Gerardus Johannes Berenschot

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This article incorporates information from the equivalent article on the Dutch Wikipedia.
Gerardus Johannes Berenschot
Berenschot, G.J..jpg
General Gerardus Johannes Berenschot
Born 24 July 1887
Died 13 October 1941 (1941-10-14) (aged 54)
Batavia (Jakarta)
Allegiance Netherlands Netherlands
Service/branch Royal Netherlands East Indies Army (KNIL)
Rank Lt General, Commander of the KNIL
Commands held Aceh War (1910-1915)
Other work Professor at the Military Academy (1925-1930)

Lieutenant General Gerardus Johannes Berenschot (Solok, July 24, 1887 – Kemayoran, Batavia (Jakarta), October 13, 1941) was an Indo (Eurasian) born in the Dutch East Indies. Berenschot was the son of Gerrit Hendrik Berenschot, a Dutch officer in the Royal Netherlands East Indies Army (Koninklijk Nederlands Indisch Leger - KNIL), and Florence Mildred Rappa. He was sent to the Netherlands at the age of 15, where he attended a cadet school at Alkmaar. He later entered the Royal Military College, from which he graduated first in his class. He was the only commander of Indian descent (Indo) in the Dutch East Indies.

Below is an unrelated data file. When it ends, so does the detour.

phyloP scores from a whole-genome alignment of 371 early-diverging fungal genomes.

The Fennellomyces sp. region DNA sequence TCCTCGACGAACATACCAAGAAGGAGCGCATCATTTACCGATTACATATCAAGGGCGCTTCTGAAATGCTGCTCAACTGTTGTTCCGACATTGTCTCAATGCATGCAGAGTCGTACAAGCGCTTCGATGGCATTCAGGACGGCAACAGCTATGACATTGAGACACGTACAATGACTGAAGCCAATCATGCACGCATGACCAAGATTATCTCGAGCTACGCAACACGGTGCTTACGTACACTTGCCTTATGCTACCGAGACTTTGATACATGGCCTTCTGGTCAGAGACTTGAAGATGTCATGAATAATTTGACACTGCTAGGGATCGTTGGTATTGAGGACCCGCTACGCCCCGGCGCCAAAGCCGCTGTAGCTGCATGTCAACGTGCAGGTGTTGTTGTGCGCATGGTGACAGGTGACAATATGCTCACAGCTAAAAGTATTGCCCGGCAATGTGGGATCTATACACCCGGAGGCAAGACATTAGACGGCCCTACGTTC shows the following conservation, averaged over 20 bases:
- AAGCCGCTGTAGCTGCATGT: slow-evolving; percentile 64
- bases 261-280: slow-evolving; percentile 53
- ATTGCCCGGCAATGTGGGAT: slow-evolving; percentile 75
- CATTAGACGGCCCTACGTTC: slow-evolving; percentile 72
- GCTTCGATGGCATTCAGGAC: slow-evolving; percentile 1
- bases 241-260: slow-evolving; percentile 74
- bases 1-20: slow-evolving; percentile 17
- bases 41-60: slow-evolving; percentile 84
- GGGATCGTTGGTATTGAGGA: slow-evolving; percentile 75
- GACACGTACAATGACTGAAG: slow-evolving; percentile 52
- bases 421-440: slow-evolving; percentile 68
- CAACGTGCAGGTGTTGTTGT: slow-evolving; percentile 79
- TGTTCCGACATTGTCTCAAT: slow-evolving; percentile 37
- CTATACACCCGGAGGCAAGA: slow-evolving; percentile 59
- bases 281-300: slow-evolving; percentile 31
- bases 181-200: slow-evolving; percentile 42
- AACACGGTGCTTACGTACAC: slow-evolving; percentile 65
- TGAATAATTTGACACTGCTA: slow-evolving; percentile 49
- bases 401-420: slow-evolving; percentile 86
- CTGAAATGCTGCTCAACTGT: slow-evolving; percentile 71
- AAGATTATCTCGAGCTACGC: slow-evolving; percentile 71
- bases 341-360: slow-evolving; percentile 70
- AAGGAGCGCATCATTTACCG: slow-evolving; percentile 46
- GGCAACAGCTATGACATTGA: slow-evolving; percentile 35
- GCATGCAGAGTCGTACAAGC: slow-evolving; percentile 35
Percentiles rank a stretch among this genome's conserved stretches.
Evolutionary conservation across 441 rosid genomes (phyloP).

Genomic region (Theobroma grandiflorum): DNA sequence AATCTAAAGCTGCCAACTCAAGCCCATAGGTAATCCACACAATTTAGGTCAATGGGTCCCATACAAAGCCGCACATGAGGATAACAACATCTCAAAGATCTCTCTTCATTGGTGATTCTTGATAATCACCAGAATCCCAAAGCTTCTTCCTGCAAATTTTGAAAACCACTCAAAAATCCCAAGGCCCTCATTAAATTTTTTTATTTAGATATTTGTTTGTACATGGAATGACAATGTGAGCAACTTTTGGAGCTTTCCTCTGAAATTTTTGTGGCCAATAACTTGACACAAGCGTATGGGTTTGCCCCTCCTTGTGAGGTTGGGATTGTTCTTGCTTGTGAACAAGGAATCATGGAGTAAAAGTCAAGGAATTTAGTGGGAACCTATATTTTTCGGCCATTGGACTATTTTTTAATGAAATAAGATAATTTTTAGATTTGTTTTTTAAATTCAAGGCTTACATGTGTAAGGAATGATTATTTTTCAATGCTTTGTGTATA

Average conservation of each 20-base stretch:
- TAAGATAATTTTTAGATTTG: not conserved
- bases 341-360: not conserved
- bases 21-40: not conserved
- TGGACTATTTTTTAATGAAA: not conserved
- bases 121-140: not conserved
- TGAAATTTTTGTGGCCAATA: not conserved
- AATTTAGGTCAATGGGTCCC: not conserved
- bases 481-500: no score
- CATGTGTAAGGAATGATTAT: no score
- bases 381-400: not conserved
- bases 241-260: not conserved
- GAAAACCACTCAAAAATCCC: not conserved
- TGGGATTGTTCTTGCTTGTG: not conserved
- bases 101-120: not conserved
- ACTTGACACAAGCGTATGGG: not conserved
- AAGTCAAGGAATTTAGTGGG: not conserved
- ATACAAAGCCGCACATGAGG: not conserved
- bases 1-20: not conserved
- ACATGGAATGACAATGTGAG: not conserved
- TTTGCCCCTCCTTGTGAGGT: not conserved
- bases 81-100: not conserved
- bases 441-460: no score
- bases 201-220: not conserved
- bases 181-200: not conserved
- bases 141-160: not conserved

Upon graduation, he returned to his native East Indies where he distinguished himself as a young subaltern serving in the KNIL during the bloody campaigns in Aceh.

In 1934 he became the KNIL's Chief of the General Staff, and in July 1939 was replaced by Hein ter Poorten upon his promotion to Commander-in-Chief.

An extremely gifted officer with phenomenal organisational skills, Berenschot was perhaps the best Commander-in-Chief the KNIL ever knew. Not only was he well trained in the arts of warfare, but he also displayed an impressive understanding of politics and diplomacy.

Following the fall of the Netherlands in 1940, Berenschot successfully participated in the Singapore Conferences, where he was well liked and well regarded by his British and American counterparts.

On October 13, 1941, the plane carrying the General back from a conference with British Air Chief Marshal Robert Brooke-Popham crashed in one of the native suburbs of Batavia. There were no survivors. By order of the colonial authorities, all flags on public buildings were hung at half-mast. Berenschot's remains were buried in the cemetery at Bandung.

General Johannes Bereschot's post of Commander-in-Chief of the KNIL was given to Lieutenant General Hein ter Poorten, who had the difficult task of preparing the East Indies for the coming war with Japan.

Funeral of Berenschot in Bandung, 1941.

Berenschot was married and with three children. His brother was Berend Willem Berenschot.

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